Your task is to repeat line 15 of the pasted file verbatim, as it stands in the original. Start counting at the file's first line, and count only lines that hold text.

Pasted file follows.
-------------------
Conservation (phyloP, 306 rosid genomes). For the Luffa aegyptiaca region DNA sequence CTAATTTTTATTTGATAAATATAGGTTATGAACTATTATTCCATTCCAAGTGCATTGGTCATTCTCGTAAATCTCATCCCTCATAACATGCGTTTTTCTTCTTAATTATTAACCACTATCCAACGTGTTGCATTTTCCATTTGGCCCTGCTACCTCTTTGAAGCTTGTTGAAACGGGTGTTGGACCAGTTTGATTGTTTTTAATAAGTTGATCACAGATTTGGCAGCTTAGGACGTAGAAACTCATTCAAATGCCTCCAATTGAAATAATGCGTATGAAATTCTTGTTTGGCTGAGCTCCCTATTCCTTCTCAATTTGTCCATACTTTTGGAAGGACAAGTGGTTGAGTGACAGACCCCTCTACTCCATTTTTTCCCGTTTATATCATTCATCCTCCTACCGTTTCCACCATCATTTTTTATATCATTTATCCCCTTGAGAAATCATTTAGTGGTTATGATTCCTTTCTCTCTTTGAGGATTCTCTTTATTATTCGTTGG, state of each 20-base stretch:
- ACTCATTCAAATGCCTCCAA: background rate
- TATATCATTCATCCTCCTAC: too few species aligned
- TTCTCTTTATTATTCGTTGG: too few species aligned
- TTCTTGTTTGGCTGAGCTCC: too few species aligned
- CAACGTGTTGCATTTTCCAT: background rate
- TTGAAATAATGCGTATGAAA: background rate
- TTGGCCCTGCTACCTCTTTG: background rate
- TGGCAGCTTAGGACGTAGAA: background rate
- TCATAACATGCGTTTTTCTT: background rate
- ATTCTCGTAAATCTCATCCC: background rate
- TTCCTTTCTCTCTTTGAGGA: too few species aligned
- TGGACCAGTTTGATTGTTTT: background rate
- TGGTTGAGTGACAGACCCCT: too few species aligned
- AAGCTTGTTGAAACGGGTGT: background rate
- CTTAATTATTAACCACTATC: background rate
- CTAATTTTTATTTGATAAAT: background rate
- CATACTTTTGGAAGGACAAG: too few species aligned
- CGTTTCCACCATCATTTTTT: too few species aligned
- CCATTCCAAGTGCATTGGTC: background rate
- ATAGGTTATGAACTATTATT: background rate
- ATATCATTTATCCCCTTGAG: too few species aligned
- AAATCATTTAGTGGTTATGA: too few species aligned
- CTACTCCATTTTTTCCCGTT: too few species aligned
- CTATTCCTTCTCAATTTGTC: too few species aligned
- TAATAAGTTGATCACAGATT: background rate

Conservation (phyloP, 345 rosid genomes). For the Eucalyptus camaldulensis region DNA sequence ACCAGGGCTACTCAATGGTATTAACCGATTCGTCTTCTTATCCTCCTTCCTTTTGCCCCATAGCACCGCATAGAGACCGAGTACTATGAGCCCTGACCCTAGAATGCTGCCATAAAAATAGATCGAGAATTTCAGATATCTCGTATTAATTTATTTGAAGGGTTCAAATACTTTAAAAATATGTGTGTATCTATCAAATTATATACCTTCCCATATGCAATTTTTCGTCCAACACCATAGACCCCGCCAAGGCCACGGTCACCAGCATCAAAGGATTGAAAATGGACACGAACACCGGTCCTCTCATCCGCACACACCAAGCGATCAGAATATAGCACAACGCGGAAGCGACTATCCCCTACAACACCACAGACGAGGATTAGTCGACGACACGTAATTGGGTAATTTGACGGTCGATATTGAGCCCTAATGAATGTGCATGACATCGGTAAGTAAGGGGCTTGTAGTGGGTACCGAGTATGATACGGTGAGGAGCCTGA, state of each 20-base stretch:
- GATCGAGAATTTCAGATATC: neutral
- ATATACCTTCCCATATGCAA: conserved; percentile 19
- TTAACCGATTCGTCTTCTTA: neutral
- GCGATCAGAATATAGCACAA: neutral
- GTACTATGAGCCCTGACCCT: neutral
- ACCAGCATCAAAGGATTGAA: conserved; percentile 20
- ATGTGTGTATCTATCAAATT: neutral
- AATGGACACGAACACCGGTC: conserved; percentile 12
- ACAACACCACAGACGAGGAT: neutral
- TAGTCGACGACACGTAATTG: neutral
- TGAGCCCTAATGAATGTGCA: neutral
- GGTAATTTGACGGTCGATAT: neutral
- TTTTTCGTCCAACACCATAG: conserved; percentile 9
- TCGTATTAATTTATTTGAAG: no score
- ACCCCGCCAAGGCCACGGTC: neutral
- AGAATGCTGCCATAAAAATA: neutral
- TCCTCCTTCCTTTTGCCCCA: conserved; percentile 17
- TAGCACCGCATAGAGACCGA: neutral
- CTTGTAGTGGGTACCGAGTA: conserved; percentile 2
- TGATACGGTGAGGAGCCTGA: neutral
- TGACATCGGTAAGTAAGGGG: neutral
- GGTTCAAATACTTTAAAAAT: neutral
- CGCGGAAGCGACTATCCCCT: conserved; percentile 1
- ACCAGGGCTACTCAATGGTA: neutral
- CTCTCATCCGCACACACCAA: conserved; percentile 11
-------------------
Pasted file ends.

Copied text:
- AAGCTTGTTGAAACGGGTGT: background rate